“Only when I found the anchor in myself did my sense of insecurity evaporate.”
- Mary Jane Ryan
Don’t talk to me about the dangers at sea. I don’t want to hear about groundings, waterspouts, hurricanes, rogue waves, anchor dragging, Captain Phillips, The Perfect Storm, All Is Lost, fog off Nantucket or engine problems 500 miles off shore. No way… you can encounter just as much danger by being snuggly tied up at a dock, minding your own business.
We were waiting out the winds at the Marathon Yacht Club. They were a steady 25 knots, with gusts to 35. The wind was blowing us onto the dock, so we had all our fenders out protecting us. It never occurred to me to put fenders on the other side, since there were no boats there and only a very small channel into the yacht club’s docks. No one would venture out under a Small Craft Advisory with 35 knot winds, and certainly they wouldn’t try to enter here. Since the other side of Marathon has a perfectly protected harbor with docks and moorings, we felt very safe.
Boy was I wrong!
Suddenly, Susan looks out the port window and a 40+ foot Ocean sportfish is trying to pull out of his slip directly behind us, with the wind blowing him down on us. As he began to slide right down on our beam, he upped the throttle and slid by us by no more than 6 inches. I felt I would not see him again for several days . . . until he returned with the same high winds bearing down on us. He spun his boat around next to us, repositioned himself several times, and tried to back into his slip behind us. I assumed that he would see it was pointless to endanger our crafts and depart. Never assume!
There was no way that this would end up well, as he could not avoid swinging his bow right down onto our hull. Crunch! A few choice words for a guy – who, it turned out, owned a boatyard on the other side of Marathon where there was total protection. Fortunately, the crunch appeared to be his hull and not mine. Thank you, Grand Banks. Well, he neither stopped to check on us nor apologize, but departed the next morning without a word. So much for a secure dockage and #@$%& yachtsmen.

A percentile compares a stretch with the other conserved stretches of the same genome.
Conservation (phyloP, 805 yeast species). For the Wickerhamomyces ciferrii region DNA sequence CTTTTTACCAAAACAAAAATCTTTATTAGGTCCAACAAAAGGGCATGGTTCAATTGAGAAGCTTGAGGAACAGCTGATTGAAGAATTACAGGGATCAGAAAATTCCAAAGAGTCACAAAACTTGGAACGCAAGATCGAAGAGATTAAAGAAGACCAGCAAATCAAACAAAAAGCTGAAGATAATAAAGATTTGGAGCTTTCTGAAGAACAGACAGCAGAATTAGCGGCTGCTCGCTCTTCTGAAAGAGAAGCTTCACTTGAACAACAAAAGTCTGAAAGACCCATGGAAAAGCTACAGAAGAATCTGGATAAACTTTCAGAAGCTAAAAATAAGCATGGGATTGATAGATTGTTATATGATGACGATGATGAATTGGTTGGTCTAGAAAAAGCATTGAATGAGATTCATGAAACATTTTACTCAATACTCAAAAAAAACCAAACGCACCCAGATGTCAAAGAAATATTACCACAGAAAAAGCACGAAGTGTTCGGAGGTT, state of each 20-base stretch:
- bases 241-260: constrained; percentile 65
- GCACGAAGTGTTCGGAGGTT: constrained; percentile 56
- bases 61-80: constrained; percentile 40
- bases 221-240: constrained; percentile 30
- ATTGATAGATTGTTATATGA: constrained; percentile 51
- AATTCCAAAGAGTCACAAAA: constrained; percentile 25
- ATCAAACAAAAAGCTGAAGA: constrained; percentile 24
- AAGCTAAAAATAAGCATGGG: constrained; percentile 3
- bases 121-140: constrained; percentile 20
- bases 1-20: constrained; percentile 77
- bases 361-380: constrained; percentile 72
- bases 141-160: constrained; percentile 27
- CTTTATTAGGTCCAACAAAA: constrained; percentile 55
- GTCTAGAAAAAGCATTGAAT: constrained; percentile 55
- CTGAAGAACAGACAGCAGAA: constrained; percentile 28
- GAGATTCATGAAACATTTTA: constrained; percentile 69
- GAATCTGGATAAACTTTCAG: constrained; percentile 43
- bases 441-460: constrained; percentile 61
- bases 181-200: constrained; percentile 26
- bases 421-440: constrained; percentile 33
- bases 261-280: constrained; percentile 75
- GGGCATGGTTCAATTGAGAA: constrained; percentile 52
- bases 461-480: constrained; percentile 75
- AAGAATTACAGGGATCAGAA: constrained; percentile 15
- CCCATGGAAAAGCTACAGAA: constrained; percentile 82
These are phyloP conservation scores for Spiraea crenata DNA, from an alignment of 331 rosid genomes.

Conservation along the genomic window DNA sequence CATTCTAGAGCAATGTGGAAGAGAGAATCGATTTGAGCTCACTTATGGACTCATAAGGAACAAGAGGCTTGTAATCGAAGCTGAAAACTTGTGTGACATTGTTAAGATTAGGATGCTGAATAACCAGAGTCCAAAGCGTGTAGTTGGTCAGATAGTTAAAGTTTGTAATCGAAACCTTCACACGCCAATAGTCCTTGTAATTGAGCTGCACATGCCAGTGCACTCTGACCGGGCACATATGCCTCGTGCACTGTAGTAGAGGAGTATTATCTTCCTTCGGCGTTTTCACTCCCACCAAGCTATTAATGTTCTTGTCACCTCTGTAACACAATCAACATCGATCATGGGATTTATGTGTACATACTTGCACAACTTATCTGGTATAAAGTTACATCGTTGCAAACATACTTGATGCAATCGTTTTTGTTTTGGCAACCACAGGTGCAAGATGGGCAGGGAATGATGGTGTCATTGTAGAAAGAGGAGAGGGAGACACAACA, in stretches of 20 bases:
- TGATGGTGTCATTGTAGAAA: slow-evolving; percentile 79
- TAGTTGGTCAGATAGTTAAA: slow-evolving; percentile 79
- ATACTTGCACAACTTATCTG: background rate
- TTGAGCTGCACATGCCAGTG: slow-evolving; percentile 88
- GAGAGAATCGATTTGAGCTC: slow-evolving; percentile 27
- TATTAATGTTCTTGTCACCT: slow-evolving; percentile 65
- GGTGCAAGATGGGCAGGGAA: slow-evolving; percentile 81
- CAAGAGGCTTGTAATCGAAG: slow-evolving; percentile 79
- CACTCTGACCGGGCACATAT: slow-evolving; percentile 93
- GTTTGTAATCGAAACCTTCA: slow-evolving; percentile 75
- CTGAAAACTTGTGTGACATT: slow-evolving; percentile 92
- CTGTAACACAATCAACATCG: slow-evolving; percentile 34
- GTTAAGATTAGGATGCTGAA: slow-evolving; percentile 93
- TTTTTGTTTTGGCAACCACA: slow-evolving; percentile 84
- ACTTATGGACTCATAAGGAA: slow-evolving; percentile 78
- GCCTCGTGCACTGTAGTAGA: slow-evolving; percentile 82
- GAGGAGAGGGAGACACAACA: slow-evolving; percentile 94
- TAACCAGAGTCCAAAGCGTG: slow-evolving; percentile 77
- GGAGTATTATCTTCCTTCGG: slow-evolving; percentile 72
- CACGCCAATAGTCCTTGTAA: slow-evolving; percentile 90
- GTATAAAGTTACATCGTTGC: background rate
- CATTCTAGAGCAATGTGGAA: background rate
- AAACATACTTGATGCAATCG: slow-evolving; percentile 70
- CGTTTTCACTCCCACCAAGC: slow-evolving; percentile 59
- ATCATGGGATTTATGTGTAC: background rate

Well, after that fiasco we knew that we would not be departing in these winds, and again I assumed that no one else would attempt entry here. What do they say about never assume? Well, as I am sure you have guessed, another boat attempted to enter. This time it was a large Carver Motoryacht with the sail area of a Clipper Ship. Even worse, he was attempting to tie up on the leeside of a dock with 25 knot winds blowing him off. I was later told that 30’ lines were tossed to the docks 29’ away. Not even the Incredible Hulk could have held those lines with that wind. Well, as you can imagine the boat blew down on the other boats in the downwind slips. We heard a crunch, with fiberglass flying as hull met bow pulpit and anchor this time. About a dozen people came out to help, as is the way it is at the Marathon Yacht Club. Lines were tied together, and about 8 of us on various lines pulled the boat across to the appropriate dock and tied her off. Within 15 minutes all was calm and everyone moved to the bar!
The following morning we said good bye to the Mellmans and departed out the Channel 5 Bridge into the Atlantic Ocean for a calm peaceful cruise to Rodriquez Key off Key Largo. The water was clear and 77 degrees as we pulled into the anchorage about 100 yards from several catamarans in 9’ of water and no wind. Yes, we went up the ICW … yes, we went out the ‘massive’ Channel 5 Bridge (pictured above) with uncertain currents … yes, we went across the ‘treacherous’ Hawk channel out into the ‘daunting’ Atlantic Ocean up towards Rodriquez Key. We crossed the ‘infamous’ reef near Molasses Light in about 15’ of water and ‘risked’ anchoring. I am sorry, but we slept like logs, with a cool breeze and gentle rocking. Enjoy your docks … I’ll take an anchorage most anytime!